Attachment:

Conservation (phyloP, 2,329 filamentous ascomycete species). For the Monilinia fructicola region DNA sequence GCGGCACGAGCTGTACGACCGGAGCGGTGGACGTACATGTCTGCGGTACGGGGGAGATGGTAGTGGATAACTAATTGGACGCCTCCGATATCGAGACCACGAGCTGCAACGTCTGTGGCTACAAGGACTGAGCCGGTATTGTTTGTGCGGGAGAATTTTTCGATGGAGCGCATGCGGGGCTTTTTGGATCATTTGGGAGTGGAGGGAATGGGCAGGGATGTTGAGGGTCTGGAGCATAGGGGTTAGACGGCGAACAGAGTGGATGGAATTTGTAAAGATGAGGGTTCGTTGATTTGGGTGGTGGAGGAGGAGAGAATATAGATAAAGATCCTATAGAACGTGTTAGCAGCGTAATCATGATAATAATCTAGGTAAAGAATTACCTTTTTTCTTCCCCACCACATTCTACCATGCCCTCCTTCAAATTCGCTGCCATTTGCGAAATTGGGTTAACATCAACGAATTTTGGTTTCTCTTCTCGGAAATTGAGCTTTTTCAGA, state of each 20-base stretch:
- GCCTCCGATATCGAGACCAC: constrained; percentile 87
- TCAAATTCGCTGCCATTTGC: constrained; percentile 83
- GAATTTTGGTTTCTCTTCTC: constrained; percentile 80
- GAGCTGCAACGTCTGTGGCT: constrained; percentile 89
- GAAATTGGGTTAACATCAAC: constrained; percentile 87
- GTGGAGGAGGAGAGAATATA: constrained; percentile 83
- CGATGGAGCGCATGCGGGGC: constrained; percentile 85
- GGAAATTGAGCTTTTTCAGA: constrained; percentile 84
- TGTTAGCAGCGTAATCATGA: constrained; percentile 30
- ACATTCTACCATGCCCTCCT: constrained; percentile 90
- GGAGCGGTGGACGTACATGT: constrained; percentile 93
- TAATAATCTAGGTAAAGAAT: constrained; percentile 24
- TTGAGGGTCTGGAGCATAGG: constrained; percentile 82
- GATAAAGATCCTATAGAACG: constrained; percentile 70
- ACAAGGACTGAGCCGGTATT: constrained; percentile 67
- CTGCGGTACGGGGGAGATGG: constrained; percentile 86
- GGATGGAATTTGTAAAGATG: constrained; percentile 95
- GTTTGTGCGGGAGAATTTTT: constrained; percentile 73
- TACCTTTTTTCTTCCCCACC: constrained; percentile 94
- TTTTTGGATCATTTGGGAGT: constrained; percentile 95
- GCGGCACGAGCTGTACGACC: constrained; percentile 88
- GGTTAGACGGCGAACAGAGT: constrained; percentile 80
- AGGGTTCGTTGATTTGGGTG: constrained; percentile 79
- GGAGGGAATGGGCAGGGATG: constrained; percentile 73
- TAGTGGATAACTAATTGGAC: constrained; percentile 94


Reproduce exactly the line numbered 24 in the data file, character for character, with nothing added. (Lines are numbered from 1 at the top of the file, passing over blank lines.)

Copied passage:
- AGGGTTCGTTGATTTGGGTG: constrained; percentile 79